Saturday, February 10, 2018

Day of the Guns - Mickey Spillane

I dropped him off at his office an hour later and went back out to The Street. The Great White, how it had changed. Where there used to be men and broads, now queers and jerks; the Black Muslims giving out papers...the guys who wanted to be kings. Okay, so be kings, only first take the crown away. Small bands like with Young Assassin on the back of their jackets trying to buck men who had guns in their hands and took the beaches, pimps peddling sixteen-year-old whores and finding the clientele that wanted them, cops who had to dress like babes in order to suppress the traffic, idiots who let the knotheads make passes at their wives because they were afraid to buck the trend. Now the slobs were on the loose and not too many wanted to do anything about it. Ha.

Signet Books, May 1965

I took a break from the Matt Helm series to (re)read the first Tiger Mann novel, from 1964, by Mickey Spillane. Tiger Mann was a response to the popularity of the James Bond, spy-craze that hit theaters and paperback racks back in the day. I was never really intrigued by the Tiger Mann novels when I started reading Spillane in my teens. I liked the Mike Hammer novels. But I thought Tiger Mann was a ridiculous name for a spy, and wasn't having any of it. By the sixties though, Mike Hammer was practically a spy himself anyway, as his cases started taking on an international villains instead of just homegrown gangsters. Ultimately, anyone who has read the Tiger Mann novels will tell you that Mann is basically Mike Hammer anyway, so entering the spy scene wasn't exactly a big jump for Spillane.

As for Day of the Guns, well you can tell from the paragraph above that Tiger Mann isn't going to play nice and abide by any gentlemanly rules when it comes to taking on the commie bastards who would come and take over America with their insidious ways. Throughout the novel Tiger Mann tells anyone who listens that he's not interested in the rules while the other side gets to come over and laugh in our faces as they have their way with us. Diplomatic Immunity is a joke. No sir! He's going to feed them a belly full of lead first and worry about the consequences later!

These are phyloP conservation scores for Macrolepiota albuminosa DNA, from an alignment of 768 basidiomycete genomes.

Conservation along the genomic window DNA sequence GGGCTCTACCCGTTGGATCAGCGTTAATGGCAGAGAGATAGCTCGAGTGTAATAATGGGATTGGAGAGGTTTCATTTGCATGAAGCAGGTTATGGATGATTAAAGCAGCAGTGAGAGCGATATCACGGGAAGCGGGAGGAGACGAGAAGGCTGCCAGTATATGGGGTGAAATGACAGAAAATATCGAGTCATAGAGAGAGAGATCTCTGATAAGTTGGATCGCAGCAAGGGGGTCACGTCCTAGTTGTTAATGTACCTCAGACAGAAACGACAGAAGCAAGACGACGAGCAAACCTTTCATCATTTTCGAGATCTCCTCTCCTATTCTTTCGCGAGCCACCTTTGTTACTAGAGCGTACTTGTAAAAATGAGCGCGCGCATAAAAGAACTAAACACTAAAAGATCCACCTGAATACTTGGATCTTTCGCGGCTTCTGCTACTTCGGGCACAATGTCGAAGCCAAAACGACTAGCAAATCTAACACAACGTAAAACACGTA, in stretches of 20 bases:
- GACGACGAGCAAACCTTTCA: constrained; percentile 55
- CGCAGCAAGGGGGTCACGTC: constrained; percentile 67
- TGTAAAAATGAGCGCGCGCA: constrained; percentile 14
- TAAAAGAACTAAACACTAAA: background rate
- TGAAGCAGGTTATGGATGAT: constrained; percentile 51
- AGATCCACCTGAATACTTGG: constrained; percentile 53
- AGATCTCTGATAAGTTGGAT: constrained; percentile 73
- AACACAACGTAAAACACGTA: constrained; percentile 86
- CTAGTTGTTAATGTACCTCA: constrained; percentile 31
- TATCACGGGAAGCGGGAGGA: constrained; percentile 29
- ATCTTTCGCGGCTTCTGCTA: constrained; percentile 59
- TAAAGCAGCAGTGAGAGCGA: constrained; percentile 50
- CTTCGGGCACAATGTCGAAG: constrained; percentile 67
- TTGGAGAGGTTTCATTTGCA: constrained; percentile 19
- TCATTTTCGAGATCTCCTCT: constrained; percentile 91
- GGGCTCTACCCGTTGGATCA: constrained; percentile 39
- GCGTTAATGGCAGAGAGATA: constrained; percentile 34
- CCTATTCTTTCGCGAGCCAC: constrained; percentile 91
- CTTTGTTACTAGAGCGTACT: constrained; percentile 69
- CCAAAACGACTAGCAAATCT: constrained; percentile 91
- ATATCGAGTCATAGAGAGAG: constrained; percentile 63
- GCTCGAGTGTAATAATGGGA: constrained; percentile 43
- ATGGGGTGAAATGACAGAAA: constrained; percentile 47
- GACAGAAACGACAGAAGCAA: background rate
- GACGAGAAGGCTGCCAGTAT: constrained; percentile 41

So what happens in  this novel is one day Tiger Mann is having lunch with a reporter pal, Wally Gibbons, when a gorgeous babe named Edith Caine walks into the restaurant causing every head to turn her way. Gibbons says she's a translator with the U.N. and dares Tiger to make a play for her. But Tiger already knows Edith from the past.

"Her name isn't Edith's Rondine Lund. She isn't English, she's Austrian and during the war she was a goddamn Nazi spy. She shot me twice in '45 and left me for dead, and if there is anybody in this world I'd like to kill, it's her. No, buddy, we don't need no introduction."

And there you go. Tiger Mann wastes no time approaching Edith (Rondine Lund) Caine to let her know that he's blown her cover and that he's gonna kill her. But first he's going to find out what her game is and blow it all sky high. He leaves Rondine, pale and quaking with fear, and goes home to his apartment where he waits for a couple of hit men to show up, certain that Rondine will have put the X out on his ticket. And of course they do. But he's tricked them by stuffing his bed with pillows to make it look as though he's sleeping while the hit men blast holes into his sheets and leave. That's kind of how things happen with the gunsels in this caper. These are the worst assassins in the game who are sent to rub out Tiger Mann. This same kind of thing happens through the whole book. Tiger confronts Rondine, tells her he's going to kill her, goes out into the city and dodges flying bullets by inept assassins.

As far as agents go, Tiger Mann isn't exactly subtle. This is no George Smiley. There is no cerebral gamesmanship going on here. This is Bull-in-a-China-shop spying. But neither was James Bond exactly subtle. Tiger Mann works for an unnamed agency on the fringe, run by a guy name Martin Grady. Grady hands out the assignments and his agents do the necessary wet-work. Occasionally Mann will make a cutting remark about his competition, the "striped-pants" boys, who are either liberals or CIA agents. He's also got a boodle of connections and informers who pull strings for him, dropping information on what's happening around the U.N., putting eyes out on the street for him. All of whom tell him that he should "lay off" before things get too heavy. It's a standard theme that runs through Mickey Spillane's novels, whether it's Tiger Mann or Mike Hammer, where everyone around the hero is busy warning him off before things go all to hell. And like Hammer, Tiger Mann is a stud with the broads. He takes them to the Blue Ribbon where he feeds them steak and Pabst and beds them in their apartments later. And you only have to read a few of Spillane's novels to know who the real evil villain is well before Tiger Mann figures it out.

But as silly as it all is, Spillane's books are really fun to read (with the exception of The Delta Factor, which was a real stinker!) and go down like a cold brew on a hot day. There is a reason they were bestsellers. They're a good time. You know the moves, you know the speeches, and you take the ride to see the bad guys get what's coming to them.

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